Take the 2-minute tour ×
Stack Overflow is a question and answer site for professional and enthusiast programmers. It's 100% free, no registration required.

Familiar with Java but unfamiliar with IntelliJ, how does one "get started" with JUnit integration?

Inspired by Looking for a tutorial on using JUnit with Intellij IDEA 9.x which didn't answer my questions and was for an older version of IntelliJ.

share|improve this question

2 Answers 2

up vote 4 down vote accepted

Basically, you only need junit.jar on the classpath - and here's a quick way to do it:

  1. Make sure you have a source folder (e.g. test) marked as a test route.

  2. Create a test, for example like this:

    public class MyClassTest {
        public void testSomething() {
  3. Since you haven't configured junit.jar (yet), the @Test annotation will be marked as an error (red), hit f2 to navigate to it.

  4. Hit alt-enter and choose Add junit.jar to the classpath

There, you're done! Right-click on your test and choose Run 'MyClassTest' to run it and see the test results.

Maven Note: Altervatively, if you're using maven, at step 4 you can instead choose the option Add Maven Dependency..., go to the Search for artifact pane, type junit and take whichever version (e.g. 4.8 or 4.9).

share|improve this answer
Cool, thanks! This does seem easier. –  Max Oct 13 '13 at 16:29
Sure, but I have to try it out first. –  Max Oct 14 '13 at 16:52
this saved my day! So simple but so tricky –  BQuadra Jun 20 at 10:27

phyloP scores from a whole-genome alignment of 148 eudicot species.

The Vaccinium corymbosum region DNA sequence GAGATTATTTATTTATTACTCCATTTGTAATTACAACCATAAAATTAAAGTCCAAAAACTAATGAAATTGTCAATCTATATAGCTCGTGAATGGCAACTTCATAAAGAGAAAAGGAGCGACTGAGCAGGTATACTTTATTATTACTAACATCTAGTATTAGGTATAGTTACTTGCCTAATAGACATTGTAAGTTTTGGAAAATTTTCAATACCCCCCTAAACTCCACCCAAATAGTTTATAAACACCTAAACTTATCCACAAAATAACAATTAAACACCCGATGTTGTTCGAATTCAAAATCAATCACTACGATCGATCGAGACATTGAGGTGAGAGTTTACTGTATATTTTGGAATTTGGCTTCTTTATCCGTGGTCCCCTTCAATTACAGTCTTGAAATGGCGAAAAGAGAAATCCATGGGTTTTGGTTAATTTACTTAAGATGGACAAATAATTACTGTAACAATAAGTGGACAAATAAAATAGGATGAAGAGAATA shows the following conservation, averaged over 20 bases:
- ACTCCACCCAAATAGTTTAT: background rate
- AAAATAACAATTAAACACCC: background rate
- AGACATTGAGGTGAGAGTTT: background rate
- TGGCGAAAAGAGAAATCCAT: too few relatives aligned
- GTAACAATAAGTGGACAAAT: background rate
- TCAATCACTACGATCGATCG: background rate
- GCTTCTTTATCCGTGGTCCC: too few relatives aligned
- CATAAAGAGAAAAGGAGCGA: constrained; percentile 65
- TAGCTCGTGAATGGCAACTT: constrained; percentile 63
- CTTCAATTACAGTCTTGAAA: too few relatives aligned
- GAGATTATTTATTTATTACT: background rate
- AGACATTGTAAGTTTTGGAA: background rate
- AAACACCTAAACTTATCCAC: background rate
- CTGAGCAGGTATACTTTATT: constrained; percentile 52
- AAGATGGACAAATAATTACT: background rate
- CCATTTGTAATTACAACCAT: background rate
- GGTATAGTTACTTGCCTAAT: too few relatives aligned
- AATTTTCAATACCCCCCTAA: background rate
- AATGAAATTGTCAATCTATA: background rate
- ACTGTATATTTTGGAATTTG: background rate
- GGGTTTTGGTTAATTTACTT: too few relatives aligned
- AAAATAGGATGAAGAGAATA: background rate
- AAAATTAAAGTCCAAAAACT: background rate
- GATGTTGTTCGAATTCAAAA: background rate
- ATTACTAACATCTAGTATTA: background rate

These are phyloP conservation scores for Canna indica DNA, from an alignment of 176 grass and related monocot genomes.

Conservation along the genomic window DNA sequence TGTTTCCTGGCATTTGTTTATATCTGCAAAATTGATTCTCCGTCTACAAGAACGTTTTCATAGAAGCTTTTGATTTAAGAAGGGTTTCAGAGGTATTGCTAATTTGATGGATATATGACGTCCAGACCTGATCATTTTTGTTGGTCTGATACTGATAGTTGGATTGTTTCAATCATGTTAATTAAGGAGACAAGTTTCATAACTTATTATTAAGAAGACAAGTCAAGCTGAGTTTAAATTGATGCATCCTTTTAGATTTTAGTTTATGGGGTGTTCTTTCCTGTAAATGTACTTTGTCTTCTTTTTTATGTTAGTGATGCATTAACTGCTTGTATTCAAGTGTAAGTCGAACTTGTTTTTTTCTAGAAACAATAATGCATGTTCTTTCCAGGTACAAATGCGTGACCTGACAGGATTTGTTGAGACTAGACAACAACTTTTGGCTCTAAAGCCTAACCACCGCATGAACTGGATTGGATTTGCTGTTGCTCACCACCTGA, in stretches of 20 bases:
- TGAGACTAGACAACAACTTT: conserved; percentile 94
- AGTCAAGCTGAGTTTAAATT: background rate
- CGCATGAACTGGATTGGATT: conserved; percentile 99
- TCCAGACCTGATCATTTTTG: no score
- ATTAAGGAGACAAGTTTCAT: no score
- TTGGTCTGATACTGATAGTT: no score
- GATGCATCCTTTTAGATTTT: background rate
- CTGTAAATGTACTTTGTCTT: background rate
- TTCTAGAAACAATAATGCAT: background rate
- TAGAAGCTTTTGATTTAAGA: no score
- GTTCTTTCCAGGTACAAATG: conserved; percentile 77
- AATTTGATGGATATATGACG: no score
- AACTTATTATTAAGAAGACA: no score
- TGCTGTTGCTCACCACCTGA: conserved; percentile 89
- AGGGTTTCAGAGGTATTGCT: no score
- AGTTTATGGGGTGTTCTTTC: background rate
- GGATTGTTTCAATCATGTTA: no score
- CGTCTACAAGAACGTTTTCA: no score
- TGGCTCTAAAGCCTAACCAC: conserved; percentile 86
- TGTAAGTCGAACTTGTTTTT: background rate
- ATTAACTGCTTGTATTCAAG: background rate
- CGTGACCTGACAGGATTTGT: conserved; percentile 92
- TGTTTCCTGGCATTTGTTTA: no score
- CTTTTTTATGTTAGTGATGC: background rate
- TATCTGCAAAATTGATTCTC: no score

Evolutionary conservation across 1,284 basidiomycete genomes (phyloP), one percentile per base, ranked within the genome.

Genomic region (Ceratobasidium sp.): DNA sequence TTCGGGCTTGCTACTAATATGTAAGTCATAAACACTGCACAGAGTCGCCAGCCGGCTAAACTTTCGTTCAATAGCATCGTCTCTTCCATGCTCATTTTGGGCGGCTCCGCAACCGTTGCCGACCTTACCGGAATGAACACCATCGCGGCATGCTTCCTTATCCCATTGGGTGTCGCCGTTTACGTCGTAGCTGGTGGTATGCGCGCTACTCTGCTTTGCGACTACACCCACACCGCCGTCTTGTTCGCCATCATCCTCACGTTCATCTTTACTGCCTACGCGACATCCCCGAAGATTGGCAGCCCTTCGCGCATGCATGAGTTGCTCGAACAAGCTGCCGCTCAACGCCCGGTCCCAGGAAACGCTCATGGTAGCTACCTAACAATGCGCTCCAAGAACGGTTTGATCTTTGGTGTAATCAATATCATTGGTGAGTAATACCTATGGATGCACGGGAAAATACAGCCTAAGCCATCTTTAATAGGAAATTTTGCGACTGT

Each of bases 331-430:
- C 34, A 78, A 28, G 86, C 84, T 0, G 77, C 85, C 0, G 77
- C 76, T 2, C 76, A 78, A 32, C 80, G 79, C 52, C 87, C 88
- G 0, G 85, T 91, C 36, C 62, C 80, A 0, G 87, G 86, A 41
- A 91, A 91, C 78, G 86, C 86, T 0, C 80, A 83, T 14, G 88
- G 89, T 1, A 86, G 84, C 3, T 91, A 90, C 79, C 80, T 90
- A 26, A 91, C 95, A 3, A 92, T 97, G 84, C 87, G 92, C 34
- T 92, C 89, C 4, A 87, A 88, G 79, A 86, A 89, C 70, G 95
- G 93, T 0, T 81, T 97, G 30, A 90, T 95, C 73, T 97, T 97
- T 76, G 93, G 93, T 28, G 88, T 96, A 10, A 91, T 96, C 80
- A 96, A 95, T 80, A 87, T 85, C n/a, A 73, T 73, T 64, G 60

Yeah, it's a nice shortcut :) –  vikingsteve Jun 20 at 11:14
  1. Create and setup a "tests" folder
    • In the Project sidebar on the left, right-click your project and do New > Directory. Name it "test" or whatever you like.
    • Right-click the folder and choose "Mark Directory As > Test Source Root".
  2. Adding JUnit library
    • Right-click your project and choose "Open Module Settings" or hit F4. (Alternatively, File > Project Structure, Ctrl-Alt-Shift-S is probably the "right" way to do this)
    • Go to the "Libraries" group, click the little green plus (look up), and choose "From Maven...".
    • Search for "junit" -- you're looking for something like "junit:junit:4.11".
    • Check whichever boxes you want (Sources, JavaDocs) then hit OK.
    • Keep hitting OK until you're back to the code.
  3. Write your first unit test

    • Right-click on your test folder, "New > Java Class", call it whatever, e.g. MyFirstTest.
    • Write a JUnit test -- here's mine:

      import org.junit.Assert;
      import org.junit.Test;
      public class MyFirstTest {
          public void firstTest() {
  4. Run your tests
    • Right-click on your test folder and choose "Run 'All Tests'". Presto, testo.
    • To run again, you can either hit the green "Play"-style button that appeared in the new section that popped on the bottom of your window, or you can hit the green "Play"-style button in the top bar.
share|improve this answer
Theres an easier way to do this, if i recall correctly? can you Just create a project, write a @Test and use the context sensitive error resolution to add junit as a project library. Alternatively just use ant-enter in the pom.xml to add a maven dependency. –  vikingsteve Oct 12 '13 at 21:18
Hmm, maybe. I came up with this approach through trial and error, though; nothing suggested I could just write a test. This approach is a little more explicit, anyway... Also I'm not using Maven to manage my project. –  Max Oct 12 '13 at 23:06

Your Answer


By posting your answer, you agree to the privacy policy and terms of service.

Not the answer you're looking for? Browse other questions tagged or ask your own question.